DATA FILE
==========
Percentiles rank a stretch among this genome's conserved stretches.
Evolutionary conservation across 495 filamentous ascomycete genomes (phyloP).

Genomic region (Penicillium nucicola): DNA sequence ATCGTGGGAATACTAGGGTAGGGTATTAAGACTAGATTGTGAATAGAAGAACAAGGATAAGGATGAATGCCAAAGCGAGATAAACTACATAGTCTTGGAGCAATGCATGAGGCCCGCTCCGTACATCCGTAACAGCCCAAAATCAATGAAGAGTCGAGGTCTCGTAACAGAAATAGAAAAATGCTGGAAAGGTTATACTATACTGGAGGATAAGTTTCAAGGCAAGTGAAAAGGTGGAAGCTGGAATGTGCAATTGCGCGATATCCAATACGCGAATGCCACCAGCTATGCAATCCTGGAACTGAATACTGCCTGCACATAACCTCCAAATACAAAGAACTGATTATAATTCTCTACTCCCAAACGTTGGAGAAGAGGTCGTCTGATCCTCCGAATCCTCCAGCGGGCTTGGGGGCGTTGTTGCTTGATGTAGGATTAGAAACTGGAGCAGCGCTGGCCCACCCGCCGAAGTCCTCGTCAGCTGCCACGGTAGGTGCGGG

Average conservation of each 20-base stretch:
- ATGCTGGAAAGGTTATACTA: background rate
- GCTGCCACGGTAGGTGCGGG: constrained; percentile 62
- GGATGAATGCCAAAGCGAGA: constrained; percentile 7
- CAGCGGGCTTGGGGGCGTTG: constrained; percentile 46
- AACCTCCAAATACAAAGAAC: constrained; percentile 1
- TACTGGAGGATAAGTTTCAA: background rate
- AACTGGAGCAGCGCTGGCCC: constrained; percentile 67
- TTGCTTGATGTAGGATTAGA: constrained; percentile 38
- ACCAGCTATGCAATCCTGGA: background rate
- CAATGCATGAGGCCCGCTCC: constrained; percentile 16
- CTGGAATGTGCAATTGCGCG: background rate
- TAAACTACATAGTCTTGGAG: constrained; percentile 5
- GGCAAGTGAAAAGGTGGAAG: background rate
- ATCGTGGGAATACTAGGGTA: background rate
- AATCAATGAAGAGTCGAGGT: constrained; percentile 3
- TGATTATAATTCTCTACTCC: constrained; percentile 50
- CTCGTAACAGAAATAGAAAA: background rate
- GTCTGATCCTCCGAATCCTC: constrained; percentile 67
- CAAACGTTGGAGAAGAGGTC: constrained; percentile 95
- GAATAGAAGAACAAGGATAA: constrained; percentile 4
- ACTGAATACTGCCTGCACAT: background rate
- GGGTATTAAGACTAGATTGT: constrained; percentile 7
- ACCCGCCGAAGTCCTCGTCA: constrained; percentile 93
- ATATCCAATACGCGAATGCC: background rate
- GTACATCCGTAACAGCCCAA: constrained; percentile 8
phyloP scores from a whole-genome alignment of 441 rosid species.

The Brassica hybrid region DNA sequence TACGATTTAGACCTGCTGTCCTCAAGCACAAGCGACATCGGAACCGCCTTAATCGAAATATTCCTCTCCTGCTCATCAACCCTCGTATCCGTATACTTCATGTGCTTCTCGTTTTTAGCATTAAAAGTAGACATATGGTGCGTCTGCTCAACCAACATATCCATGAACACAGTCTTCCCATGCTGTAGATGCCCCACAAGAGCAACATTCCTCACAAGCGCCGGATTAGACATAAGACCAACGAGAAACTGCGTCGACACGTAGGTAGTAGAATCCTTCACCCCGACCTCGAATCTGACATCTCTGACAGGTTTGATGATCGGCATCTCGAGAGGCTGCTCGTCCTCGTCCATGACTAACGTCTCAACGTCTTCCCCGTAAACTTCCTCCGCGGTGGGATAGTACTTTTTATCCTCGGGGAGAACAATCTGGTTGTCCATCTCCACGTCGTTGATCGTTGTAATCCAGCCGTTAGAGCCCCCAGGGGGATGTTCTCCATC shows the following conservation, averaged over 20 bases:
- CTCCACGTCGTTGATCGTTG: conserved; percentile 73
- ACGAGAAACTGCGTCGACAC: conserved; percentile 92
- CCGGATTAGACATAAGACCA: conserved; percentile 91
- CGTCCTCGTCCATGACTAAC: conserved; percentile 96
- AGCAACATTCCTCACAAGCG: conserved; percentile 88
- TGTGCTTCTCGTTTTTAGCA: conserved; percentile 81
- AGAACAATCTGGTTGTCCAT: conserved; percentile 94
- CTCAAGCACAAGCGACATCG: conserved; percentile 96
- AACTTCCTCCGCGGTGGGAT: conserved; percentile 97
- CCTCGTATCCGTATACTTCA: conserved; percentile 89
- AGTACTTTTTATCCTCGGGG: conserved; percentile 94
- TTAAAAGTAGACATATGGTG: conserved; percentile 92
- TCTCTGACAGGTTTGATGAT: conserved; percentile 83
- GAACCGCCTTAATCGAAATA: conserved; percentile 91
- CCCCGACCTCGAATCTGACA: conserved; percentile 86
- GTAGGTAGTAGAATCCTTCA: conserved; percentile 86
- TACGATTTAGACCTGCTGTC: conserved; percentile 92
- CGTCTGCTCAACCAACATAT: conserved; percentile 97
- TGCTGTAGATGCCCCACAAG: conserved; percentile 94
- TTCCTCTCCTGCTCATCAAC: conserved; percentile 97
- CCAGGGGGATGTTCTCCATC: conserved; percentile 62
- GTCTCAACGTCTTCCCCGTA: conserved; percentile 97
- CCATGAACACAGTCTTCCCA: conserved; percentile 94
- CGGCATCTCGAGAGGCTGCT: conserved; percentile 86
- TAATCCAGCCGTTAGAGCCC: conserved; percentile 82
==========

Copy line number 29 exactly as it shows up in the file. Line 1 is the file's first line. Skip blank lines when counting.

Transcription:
- GTACATCCGTAACAGCCCAA: constrained; percentile 8